I know that Abe Lincoln's birthday isn't until February, but I'm writing here this weekend about Lincoln and his religious views because I want to give you a heads-up about a speaker coming to the Kansas City area next month to talk about this very subject.
If you're calendar is like mine, you need notices about such things well in advance to get them on your schedule.
Ronald C. White, Jr., a Lincoln scholar, will speak about Lincoln and his faith starting at 7 p.m. on Presidents Day, Monday, Feb. 15, at the University of St. Mary in Leavenworth. The link I've given you in this paragraph should provide all the information you need to be able to attend. White's latest Lincoln book is A. Lincoln: A Biography, just published this month.
Lincoln, as you may well know, was steeped in the Bible and employed lots of biblical language in his speeches. He also, while in Washington, fairly regularly attended the New York Avenue Presbyterian Church, though he was not a member there. But there has been considerable debate about whether he was really a Christian or just a spiritual man.
Mark Noll, perhaps the best evangelical (he would identify himself that way) scholar of our day, has written an essay called "The Ambiguous Religion of President Abraham Lincoln," which you'll find in this this entry on the Adherents.com Web site. By the way, the i.d. of Noll at the bottom of the essay says he's at Wheaton College. Well, he used to be. But he teaches now at Notre Dame.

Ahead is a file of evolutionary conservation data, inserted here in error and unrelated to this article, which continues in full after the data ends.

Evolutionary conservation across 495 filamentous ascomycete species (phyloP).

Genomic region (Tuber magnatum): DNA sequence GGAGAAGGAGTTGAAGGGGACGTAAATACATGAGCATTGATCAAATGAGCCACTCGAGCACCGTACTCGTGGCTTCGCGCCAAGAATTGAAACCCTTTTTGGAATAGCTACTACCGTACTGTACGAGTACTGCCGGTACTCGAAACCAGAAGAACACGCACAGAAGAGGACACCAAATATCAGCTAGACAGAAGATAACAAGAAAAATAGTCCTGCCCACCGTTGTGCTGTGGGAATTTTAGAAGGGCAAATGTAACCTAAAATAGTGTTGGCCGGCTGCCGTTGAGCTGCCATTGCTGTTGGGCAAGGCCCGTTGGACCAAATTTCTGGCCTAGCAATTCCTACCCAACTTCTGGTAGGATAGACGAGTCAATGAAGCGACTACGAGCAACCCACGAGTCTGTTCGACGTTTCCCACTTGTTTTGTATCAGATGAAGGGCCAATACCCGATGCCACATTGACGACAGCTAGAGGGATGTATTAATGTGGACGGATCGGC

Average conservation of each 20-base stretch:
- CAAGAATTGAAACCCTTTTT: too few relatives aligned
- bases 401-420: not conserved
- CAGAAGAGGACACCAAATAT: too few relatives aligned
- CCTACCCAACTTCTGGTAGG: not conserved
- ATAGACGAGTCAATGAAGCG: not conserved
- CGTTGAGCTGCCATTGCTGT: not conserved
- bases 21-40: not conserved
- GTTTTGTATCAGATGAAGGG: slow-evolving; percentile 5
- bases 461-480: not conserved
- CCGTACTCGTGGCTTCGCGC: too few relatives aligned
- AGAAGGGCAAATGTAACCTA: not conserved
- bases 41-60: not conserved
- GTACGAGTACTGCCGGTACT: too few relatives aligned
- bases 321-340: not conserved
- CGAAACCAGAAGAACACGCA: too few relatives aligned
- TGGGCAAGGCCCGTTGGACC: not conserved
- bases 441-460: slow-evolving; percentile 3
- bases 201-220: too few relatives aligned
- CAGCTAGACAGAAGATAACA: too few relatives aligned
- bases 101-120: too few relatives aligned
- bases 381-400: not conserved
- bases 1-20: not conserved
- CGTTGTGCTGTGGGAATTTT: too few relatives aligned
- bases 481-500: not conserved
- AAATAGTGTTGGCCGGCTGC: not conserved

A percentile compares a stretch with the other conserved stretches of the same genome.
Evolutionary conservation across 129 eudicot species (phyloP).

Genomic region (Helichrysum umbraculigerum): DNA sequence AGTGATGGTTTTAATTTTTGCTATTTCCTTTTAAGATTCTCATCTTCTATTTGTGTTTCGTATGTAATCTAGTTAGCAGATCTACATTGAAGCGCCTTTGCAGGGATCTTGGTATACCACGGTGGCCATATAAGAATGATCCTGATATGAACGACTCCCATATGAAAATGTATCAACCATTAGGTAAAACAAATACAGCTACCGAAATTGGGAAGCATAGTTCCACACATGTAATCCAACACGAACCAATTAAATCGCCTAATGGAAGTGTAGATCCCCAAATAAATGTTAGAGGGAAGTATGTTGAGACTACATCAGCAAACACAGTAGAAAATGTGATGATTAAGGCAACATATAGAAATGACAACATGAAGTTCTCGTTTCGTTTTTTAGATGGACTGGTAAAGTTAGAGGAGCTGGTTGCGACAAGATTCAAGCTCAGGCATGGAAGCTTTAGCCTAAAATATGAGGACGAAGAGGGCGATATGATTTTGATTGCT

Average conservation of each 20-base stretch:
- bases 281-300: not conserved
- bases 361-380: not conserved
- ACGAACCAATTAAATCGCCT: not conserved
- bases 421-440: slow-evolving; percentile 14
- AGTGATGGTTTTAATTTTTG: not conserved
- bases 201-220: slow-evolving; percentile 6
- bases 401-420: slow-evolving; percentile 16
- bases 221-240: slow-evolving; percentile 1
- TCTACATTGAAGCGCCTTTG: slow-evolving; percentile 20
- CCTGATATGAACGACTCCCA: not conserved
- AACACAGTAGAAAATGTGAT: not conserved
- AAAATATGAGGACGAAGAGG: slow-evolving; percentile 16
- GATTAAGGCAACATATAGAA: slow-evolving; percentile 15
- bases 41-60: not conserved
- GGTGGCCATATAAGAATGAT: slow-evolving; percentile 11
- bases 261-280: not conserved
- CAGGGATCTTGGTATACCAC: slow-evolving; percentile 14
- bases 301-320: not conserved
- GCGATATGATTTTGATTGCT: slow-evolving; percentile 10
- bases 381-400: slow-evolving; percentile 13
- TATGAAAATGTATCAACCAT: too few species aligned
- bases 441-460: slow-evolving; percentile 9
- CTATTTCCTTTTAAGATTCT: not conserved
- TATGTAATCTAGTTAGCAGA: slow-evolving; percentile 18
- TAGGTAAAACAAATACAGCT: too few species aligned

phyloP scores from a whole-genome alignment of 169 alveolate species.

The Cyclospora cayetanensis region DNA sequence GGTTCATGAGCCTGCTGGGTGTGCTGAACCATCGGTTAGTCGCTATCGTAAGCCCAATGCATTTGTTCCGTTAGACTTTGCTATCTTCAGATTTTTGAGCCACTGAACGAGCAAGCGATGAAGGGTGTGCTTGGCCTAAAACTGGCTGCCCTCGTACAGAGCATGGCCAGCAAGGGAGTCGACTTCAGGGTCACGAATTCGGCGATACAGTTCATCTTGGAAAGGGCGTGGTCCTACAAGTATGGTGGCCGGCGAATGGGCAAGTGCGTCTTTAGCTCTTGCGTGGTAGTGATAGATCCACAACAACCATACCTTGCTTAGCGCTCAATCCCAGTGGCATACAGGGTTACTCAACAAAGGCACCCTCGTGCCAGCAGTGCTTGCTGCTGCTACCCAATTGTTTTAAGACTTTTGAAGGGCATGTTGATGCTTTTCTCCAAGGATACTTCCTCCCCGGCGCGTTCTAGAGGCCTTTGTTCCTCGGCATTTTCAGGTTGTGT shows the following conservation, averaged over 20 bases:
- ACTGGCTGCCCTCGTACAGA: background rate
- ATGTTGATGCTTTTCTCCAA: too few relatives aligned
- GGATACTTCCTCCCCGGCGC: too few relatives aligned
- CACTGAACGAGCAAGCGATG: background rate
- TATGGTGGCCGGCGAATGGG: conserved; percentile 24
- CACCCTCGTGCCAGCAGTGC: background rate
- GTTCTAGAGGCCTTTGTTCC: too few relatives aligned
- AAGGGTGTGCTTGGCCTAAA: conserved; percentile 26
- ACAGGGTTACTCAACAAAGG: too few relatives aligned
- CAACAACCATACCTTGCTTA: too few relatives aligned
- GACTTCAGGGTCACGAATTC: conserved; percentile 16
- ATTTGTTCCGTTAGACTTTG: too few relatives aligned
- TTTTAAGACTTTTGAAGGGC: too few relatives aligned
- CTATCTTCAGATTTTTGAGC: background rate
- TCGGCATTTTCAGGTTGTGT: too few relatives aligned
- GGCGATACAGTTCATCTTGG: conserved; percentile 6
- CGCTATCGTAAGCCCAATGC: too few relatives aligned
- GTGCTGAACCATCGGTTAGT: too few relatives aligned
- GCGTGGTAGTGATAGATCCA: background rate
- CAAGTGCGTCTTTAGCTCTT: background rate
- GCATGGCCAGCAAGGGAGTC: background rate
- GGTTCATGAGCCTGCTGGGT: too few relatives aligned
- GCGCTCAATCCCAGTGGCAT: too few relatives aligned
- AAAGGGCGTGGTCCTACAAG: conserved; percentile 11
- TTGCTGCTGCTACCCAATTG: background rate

And the late Rev. D. James Kennedy, a televangelist, was quite intrigued by Lincoln and his religion. In this essay, Kennedy asserts that, in the end, Lincoln really was a Christian.
Well, I'm guessing Lincoln's religion -- and his use of spiritual teachings -- will be debated for a long time. And I'm guessing White's talk will be well worth a trip to Leavenworth. So now you know about it.
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PAYING FOR RELIGIOUS ORGANIZATIONAL STRUCTURES
I'm not sure this is a "leading economic indicator," but the Vatican on Friday reported that its financial picture is improving. All such reports from religious headquarters raise the question of whether the underlying structures of religions consume too many resources and whether religion in general would be better off without having to support such structures. A study group I'm part of got into a good discussion about this the other evening without reaching any permanent solution, except to say that religious movements eventually needs some kind of structure to maintain themselves, and such structures often come at the expense of some of the passion of the original movement.
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P.S.: From 7 to 9 p.m. on Thursday, Feb. 18, I'll be teaching a Communiversity class on essay writing at in the Witherspoon Room of Second Presbyterian Church, 55th and Oak. For the Communiversity catalog entry about the class, click here and then scroll down to page 14.